Overview of WCF, WF, WPF - Although these technologies are not new there is still some improvements in .NET 3.5. These components are very useful but their adoption is not very fast. We talked about the architectural decisions and challenges behind them. The demos show how to work with WCF in VS2008, How to create REST Service and how to expose JSON as result. WF demos show how to create simple sequential workflow. WPF demo presented project structure, generated code, XAML (of course) and WPF data binding basics. Slides+Demo Scripts (PPTX+DOCS - 10.8 MB).

Hope you'll find it useful.
As always any comments and feedback are very welcome.



Visual Studio 2008 and .NET Framework 3.5 Service Pack 1 Beta

clock May 13, 2008 13:00 by author Galcho |

There is no doubt that VS 2008 and .NET 3.5  totally rocks! ScottGu's division keeps pushing these products and constantly improving developer's productivity and shortening development cycle.

This time MS is preparing to release .NET 3.5 SP1 and VS 2008 SP1 releases.

In short here are improvements:

Improvements for Client Development
  • ASP.NET Data Scaffolding Support (ASP.NET Dynamic Data)
  • SP.NET Routing Engine (System.Web.Routing)
  • ASP.NET AJAX Back/Forward Button History Support
  • ASP.NET AJAX Script Combining Support - Omar Al Zabir wrote an extensive article about this approach.
  • Visual Studio 2008 Performance Improvements HTML Designer and HTML Source Editor
  • Visual Studio 2008 JavaScript Script Formatting and Code Preferences
  • Better Visual Studio Javascript Intellisense for Multiple Javascript/AJAX Frameworks - who can blame MS that force us to use their JS framework now?!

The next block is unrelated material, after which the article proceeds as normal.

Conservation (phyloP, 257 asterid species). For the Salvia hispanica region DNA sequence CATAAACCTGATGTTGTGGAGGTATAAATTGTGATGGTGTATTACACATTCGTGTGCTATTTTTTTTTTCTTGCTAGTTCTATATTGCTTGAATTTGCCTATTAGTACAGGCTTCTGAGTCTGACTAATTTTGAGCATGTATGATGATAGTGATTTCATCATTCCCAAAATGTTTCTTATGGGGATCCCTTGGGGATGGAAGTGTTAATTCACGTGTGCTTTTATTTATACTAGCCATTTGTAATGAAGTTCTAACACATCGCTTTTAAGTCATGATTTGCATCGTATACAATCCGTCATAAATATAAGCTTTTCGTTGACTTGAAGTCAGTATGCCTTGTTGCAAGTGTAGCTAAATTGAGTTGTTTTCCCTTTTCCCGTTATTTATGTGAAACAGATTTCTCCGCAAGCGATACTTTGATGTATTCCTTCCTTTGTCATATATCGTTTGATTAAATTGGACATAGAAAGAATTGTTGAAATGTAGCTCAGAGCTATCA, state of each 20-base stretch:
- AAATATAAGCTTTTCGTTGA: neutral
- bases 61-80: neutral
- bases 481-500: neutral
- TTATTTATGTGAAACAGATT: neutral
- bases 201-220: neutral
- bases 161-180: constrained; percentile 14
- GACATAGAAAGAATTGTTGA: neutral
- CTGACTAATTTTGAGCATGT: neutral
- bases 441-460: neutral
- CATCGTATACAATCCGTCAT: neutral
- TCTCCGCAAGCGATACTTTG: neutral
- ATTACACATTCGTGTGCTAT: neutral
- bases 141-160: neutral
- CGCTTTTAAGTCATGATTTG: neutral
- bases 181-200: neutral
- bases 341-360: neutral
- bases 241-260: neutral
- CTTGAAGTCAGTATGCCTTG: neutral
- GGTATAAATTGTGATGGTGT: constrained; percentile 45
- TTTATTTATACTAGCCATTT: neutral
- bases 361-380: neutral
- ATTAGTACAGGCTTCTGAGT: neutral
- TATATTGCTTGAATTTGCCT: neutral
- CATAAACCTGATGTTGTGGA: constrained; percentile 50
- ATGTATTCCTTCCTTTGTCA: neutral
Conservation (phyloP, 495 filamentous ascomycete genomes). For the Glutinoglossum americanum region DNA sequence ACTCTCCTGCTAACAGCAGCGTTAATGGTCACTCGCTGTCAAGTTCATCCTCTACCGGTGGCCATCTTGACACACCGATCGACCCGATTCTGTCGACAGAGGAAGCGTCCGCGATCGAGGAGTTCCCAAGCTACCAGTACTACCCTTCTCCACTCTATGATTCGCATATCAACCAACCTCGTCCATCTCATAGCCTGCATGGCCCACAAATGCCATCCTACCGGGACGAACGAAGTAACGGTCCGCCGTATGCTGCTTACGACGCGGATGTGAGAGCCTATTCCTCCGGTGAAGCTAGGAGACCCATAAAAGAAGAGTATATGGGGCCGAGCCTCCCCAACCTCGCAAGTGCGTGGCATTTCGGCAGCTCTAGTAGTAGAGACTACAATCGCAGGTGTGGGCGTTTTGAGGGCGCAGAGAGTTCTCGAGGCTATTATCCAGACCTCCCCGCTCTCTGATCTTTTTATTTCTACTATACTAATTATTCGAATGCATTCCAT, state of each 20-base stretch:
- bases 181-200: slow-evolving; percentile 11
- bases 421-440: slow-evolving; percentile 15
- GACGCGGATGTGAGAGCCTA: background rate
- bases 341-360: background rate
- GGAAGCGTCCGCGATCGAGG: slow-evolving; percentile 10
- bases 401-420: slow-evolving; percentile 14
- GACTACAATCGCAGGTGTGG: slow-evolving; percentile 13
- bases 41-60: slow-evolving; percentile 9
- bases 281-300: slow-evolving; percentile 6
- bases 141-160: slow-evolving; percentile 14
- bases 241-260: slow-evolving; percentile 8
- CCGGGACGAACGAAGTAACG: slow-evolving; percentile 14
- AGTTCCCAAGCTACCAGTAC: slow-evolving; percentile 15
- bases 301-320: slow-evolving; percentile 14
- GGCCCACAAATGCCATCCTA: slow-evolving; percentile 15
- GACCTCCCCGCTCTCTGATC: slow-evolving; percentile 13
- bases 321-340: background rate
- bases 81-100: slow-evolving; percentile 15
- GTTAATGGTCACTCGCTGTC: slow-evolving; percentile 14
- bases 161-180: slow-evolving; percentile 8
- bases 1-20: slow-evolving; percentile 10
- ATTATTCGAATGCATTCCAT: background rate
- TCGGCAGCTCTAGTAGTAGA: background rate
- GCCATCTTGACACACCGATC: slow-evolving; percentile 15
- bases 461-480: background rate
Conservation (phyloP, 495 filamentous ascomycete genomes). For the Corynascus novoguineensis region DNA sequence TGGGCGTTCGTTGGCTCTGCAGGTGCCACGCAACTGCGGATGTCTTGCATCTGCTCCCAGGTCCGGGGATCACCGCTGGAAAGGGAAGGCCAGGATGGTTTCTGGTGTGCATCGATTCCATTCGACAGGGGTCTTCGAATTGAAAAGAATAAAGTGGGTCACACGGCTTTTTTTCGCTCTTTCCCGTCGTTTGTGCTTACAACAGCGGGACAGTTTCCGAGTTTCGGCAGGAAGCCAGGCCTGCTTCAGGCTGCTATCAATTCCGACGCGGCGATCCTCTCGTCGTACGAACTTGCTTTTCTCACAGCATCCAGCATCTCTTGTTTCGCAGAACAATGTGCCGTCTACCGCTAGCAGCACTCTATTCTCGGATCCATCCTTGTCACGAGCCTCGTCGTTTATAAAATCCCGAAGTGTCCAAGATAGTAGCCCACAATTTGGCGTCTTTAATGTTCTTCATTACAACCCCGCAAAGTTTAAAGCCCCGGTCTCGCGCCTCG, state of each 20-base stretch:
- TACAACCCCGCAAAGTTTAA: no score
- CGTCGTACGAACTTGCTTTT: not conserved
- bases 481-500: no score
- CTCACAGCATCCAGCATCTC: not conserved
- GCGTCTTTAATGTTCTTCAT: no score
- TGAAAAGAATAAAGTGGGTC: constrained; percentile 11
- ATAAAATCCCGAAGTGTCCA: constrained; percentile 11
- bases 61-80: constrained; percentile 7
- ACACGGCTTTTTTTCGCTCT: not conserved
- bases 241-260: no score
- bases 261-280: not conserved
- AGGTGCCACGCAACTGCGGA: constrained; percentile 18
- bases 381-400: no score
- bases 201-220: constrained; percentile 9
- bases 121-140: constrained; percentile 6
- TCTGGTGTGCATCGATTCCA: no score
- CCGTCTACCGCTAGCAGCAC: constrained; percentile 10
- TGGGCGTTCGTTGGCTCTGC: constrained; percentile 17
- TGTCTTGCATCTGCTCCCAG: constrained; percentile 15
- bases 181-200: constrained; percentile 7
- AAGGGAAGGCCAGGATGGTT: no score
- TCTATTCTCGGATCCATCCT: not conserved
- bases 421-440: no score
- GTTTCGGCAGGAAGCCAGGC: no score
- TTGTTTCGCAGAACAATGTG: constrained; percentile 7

• Visual Studio Refactoring Support for WCF Services in ASP.NET Projects
  • Visual Studio Support for Classic ASP Intellisense and Debugging - I am wondering when this technology will be declared dead :) (This is what I used in my first web apps too :))
Improvements for Client Development
  • Application Startup and Working Set Performance Improvements
  • New .NET Framework Client Profile Setup Package
  • New .NET Framework Setup Bootstrapper for Client Applications
  • ClickOnce Client Application Deployment Improvements
  • Windows Forms Controls
  • WPF Performance Improvements
  • WPF Data Improvements
  • WPF Extensible Shader Effects
  • WPF Interoperability with Direct3D
VS 2008 for WPF Improvements
  • Several performance improvements
  • Events tab support within the property browser
  • Ability to sort properties alphabetically in the property browser
  • Margin snaplines which makes form layout much quicker
  • Better designer support for TabControl, Expander, and Grid
  • Code initiated refactoring now updates your XAML (including both control declarations and event declarations in XAML)
  • Go to Definition and Find All References now support things declared in XAML